The bill, titled "Small Scale LNG Access Act," was introduced on Oct. 18 and calls for amending the "Natural Gas Act to expedite approval of exports of small volumes of natural gas." The proposed legislation follows in the footsteps of the U.S. Department of Energy's (DOE) proposed rule which would assume that all U.S. small-scale exports of LNG, with the gas mostly obtained via hydraulic fracturing ("fracking"), is in the "public interest" as defined by the Natural Gas Act.

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Roengrit Kongmuang / Greenpeace

Top Trump Official for Pipeline Safety Profits from Selling Oil Spill Equipment

By Itai Vardi

A newly appointed federal regulator charged with overseeing pipeline safety personally profits from oil spill responses, a DeSmog investigation has found.

Drue Pearce is the acting administrator for the Pipeline and Hazardous Materials Safety Administration (PHMSA), an agency in the Department of Transportation responsible for ensuring oil and gas pipeline integrity. However, she is also associated with a company specializing in the sale of oil spill equipment.

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Climate
Texas Army National Guardsmen assist residents affected by flooding caused by Hurricane Harvey in Houston. Lt. Zachary West

Poll Shows Most Americans Want Government Action on Climate Change, but There’s a Catch

By Farron Cousins

New polling data provides some inspiring news about the prospects for climate change action in the U.S.

According to public policy polling conducted by AP-NORC and the Energy Policy Institute at The University of Chicago, 61 percent of American citizens believe that climate change is a threat that the federal government should actively work to prevent. The poll also reveals that majorities in both major political parties—Democrats and Republicans—accept the fact that climate change is actually happening and that human activity is making it worse.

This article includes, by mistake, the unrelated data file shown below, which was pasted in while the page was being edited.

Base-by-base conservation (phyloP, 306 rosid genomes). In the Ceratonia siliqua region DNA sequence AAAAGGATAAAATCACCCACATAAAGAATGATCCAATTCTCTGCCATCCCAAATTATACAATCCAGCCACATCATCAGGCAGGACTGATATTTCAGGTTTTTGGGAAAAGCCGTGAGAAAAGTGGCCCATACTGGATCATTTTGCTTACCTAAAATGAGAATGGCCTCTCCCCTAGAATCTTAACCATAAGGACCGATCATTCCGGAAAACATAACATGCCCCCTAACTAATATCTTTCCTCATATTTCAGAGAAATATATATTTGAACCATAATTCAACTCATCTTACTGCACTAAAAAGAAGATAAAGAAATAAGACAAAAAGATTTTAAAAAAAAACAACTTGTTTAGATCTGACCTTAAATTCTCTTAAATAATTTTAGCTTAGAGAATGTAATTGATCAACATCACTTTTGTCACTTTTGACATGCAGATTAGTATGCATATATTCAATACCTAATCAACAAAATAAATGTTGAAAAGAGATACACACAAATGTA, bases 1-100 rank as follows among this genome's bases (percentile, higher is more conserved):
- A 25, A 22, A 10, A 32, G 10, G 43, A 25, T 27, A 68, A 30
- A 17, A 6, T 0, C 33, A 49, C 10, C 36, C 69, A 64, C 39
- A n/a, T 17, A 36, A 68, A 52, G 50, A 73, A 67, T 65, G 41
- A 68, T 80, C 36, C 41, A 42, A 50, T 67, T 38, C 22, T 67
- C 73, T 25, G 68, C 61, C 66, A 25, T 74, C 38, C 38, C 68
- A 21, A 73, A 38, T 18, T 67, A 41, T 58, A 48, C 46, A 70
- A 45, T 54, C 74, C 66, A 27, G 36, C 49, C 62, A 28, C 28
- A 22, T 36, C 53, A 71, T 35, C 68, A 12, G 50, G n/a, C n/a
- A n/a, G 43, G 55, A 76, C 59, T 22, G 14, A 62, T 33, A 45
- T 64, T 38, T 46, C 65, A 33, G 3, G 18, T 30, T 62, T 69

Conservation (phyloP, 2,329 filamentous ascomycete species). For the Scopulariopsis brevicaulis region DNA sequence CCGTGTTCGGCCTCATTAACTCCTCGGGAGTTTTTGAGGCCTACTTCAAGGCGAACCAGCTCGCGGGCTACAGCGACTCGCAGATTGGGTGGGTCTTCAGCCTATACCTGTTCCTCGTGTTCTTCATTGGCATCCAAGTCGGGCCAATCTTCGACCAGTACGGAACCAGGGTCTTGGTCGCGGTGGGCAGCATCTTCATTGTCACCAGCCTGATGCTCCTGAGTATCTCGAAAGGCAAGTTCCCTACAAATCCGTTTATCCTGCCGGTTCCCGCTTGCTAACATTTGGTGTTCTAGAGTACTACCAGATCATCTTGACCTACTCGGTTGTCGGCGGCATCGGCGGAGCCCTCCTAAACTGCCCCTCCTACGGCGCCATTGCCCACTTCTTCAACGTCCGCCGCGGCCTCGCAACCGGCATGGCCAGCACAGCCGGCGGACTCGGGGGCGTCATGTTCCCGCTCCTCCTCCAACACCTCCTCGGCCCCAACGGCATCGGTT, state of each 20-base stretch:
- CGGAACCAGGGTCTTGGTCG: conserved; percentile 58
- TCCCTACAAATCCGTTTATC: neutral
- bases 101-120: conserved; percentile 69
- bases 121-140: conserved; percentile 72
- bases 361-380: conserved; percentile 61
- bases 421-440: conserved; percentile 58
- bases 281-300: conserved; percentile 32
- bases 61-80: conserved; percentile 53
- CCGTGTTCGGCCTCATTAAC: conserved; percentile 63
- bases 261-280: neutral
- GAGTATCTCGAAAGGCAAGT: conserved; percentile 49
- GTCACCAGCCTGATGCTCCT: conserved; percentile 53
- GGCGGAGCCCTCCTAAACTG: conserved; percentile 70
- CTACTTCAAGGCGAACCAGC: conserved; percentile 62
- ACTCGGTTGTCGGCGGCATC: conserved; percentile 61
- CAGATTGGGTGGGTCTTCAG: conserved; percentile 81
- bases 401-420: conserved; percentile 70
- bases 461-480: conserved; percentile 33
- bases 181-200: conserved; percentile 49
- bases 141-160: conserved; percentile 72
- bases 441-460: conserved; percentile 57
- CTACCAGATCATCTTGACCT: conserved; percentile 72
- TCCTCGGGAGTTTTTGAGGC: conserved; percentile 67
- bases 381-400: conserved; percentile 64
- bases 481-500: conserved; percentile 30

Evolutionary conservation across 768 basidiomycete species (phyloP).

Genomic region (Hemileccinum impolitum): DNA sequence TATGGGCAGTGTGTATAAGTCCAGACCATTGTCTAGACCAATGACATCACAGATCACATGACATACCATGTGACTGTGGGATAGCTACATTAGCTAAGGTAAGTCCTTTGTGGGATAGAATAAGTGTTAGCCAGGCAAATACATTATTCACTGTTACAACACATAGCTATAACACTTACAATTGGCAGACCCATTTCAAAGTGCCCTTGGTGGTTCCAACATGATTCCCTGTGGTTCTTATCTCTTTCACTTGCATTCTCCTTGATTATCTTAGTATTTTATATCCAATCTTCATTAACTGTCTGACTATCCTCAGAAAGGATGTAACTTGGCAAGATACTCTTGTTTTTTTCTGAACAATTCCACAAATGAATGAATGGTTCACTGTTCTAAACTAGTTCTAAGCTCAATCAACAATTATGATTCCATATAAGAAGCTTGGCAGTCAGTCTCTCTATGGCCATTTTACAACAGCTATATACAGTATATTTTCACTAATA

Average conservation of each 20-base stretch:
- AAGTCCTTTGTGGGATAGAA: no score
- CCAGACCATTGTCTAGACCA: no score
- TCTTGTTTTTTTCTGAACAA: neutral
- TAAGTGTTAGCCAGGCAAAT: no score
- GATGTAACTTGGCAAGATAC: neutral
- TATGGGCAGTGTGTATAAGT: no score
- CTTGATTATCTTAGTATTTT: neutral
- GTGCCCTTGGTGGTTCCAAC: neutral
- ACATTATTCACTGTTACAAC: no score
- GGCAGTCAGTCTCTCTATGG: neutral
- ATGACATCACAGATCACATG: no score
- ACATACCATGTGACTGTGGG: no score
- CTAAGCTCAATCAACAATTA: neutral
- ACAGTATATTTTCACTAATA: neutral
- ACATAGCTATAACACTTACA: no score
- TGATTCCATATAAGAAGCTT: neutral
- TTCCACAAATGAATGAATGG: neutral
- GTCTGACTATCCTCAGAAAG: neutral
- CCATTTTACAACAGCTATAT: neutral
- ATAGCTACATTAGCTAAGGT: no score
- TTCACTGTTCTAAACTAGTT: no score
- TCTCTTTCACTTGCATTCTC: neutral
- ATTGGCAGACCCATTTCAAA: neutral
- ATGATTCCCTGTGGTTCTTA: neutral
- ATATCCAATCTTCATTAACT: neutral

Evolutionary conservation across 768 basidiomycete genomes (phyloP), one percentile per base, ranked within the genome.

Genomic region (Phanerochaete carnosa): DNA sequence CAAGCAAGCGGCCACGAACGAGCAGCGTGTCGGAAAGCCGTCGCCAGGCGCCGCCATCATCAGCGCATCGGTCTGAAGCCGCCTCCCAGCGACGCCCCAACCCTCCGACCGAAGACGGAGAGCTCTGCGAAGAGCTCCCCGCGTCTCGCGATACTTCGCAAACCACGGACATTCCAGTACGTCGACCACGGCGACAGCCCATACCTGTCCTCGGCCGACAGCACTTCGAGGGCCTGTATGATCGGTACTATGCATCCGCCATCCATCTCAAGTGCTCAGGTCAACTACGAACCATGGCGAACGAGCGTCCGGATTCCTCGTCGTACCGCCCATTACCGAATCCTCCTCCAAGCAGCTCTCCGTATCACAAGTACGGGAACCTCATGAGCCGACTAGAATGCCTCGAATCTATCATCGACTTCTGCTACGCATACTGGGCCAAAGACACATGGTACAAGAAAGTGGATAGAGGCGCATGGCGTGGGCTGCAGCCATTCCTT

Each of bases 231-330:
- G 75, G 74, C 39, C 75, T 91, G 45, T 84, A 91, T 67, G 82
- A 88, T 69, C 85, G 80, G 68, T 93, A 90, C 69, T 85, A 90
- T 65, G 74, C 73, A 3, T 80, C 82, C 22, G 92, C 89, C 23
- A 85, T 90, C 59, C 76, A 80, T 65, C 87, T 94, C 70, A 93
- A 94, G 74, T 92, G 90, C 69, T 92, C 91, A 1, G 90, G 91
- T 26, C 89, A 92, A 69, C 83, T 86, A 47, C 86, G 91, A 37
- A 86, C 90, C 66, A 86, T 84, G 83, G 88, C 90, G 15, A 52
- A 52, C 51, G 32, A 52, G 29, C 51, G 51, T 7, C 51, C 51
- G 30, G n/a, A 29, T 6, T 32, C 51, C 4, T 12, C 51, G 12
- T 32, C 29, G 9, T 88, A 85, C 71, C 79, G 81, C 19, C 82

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China Is Showing the World What Renewable Energy Dominance Looks Like

By Ben Jervey

The growth of solar energy continues to outpace forecasts and this growth, according to a report published Wednesday by the International Energy Agency, (IEA) "is a China story."

While China today is far and away the global leader in solar generation, a decade ago, the country had just 100 megawatts of solar photovoltaic (PV) capacity installed. That's nothing. For reference, it's actually less than is currently installed in the city of San Antonio. By the end of 2016, China had increased its solar PV capacity by nearly 800 times, with more than 77 gigawatts currently installed.

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Ric Lander‏ / Twitter

Scotland Bans Fracking After 'Overwhelming' Public Opposition

By Simon Roach

The Scottish government has said fracking is set to be permanently banned following "overwhelming" public support for outlawing the controversial process, it was announced Tuesday.

Unlike in England, fracking has been under a temporary halt in Scotland since 2015, and an extensive public consultation on its long-term future was carried out earlier this year.

Speaking to members of the Scottish Parliament in Edinburgh, the Scottish Environment Minister Paul Wheelhouse said the ban should be extended "indefinitely" and that "the Scottish government will not support the development of unconventional oil and gas in Scotland."